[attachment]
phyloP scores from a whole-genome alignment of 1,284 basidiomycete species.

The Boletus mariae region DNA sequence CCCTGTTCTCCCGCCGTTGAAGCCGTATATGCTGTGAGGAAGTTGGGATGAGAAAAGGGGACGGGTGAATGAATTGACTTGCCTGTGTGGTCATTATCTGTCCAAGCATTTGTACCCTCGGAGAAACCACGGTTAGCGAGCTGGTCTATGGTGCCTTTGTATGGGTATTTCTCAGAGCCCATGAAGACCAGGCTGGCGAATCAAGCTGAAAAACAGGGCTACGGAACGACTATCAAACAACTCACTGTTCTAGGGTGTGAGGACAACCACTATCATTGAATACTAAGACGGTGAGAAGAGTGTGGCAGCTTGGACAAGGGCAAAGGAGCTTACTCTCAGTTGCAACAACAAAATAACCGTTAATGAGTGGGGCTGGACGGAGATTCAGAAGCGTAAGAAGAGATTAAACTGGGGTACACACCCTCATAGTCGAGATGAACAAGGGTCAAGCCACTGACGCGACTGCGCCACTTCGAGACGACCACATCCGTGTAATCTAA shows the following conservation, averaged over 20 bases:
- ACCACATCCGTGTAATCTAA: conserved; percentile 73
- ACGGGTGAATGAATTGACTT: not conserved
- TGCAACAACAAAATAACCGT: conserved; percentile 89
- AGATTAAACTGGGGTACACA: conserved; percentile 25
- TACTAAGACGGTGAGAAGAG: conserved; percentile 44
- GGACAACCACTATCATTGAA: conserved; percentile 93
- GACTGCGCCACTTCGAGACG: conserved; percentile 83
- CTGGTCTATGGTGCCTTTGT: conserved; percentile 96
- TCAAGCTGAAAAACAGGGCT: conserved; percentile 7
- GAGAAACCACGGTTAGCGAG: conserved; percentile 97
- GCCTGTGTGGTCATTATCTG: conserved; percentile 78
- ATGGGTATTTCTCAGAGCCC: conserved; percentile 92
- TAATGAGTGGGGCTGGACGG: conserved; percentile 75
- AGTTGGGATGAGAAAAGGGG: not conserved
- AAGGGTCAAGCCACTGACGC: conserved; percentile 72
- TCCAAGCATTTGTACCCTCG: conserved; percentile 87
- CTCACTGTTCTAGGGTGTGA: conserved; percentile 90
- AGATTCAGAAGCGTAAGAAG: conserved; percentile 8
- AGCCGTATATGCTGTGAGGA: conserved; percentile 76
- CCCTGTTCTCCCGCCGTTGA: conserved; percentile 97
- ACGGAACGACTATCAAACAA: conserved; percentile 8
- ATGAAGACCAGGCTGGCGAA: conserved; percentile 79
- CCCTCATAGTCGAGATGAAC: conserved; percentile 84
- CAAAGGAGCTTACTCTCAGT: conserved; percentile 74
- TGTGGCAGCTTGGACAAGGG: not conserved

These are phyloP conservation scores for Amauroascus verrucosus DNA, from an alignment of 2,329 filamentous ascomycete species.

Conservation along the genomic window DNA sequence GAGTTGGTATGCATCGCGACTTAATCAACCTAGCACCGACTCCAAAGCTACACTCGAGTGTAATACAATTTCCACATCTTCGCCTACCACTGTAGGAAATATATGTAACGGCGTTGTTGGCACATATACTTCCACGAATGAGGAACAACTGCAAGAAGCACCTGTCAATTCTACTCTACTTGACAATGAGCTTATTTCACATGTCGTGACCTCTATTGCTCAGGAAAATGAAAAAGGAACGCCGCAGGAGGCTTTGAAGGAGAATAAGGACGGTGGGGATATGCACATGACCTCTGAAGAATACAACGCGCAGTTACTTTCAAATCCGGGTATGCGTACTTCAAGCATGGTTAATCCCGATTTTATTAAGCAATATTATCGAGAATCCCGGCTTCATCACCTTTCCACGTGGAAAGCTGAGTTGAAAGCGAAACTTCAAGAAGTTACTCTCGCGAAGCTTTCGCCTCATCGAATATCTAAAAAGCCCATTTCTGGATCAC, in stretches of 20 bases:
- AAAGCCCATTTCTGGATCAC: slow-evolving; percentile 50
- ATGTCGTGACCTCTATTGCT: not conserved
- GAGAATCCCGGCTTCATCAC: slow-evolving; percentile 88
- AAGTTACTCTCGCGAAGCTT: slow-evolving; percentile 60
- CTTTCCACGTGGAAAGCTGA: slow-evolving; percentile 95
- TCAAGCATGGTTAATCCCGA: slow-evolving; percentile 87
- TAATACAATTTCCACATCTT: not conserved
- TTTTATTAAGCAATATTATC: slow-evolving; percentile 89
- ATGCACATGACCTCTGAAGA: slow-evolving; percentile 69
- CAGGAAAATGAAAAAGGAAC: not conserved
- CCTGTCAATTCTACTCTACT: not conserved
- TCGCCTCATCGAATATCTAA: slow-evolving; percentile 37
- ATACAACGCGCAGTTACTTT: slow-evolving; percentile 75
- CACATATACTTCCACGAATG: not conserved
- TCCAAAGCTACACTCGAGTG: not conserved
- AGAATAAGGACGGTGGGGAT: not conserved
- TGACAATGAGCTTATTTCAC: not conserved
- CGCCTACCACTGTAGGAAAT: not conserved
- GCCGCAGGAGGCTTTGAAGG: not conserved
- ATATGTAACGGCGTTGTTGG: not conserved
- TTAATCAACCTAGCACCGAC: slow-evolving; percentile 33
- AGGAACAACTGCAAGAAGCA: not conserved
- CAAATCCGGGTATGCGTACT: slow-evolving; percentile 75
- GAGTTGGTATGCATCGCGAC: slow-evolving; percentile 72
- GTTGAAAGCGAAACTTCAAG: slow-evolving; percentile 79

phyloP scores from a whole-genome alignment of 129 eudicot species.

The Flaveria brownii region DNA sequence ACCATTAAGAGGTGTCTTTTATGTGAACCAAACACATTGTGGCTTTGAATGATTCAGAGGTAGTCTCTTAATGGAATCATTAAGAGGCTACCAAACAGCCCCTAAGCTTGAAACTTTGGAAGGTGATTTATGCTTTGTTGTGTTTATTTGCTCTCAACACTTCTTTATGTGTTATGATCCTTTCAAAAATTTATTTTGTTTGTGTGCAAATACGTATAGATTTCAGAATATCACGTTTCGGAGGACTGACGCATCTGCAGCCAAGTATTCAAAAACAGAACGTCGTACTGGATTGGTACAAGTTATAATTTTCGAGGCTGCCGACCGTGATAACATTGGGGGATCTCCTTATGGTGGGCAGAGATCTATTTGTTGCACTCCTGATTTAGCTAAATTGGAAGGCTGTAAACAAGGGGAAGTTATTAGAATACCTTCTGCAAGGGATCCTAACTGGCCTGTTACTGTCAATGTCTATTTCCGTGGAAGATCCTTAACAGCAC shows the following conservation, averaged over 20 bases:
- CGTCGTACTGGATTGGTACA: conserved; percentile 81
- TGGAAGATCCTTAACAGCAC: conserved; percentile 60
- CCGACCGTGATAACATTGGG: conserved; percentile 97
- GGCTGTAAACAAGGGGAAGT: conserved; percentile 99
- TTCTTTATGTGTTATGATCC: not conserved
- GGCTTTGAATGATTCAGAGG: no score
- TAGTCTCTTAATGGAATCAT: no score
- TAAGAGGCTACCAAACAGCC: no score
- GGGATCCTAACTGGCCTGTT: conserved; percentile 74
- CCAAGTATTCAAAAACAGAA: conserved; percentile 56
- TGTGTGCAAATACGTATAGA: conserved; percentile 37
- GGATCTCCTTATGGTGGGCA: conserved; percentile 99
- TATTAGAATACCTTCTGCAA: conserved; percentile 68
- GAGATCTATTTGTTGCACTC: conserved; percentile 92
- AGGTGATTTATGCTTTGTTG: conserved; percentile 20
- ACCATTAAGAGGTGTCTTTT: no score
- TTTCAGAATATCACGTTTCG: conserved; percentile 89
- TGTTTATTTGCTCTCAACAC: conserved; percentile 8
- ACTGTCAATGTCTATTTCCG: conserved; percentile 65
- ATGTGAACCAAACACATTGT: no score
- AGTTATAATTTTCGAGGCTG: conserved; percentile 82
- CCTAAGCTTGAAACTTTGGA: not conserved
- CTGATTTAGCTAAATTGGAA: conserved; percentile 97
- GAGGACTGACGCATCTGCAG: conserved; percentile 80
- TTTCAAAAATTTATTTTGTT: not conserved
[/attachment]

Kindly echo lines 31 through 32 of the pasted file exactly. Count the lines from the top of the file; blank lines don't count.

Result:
- ATGTCGTGACCTCTATTGCT: not conserved
- GAGAATCCCGGCTTCATCAC: slow-evolving; percentile 88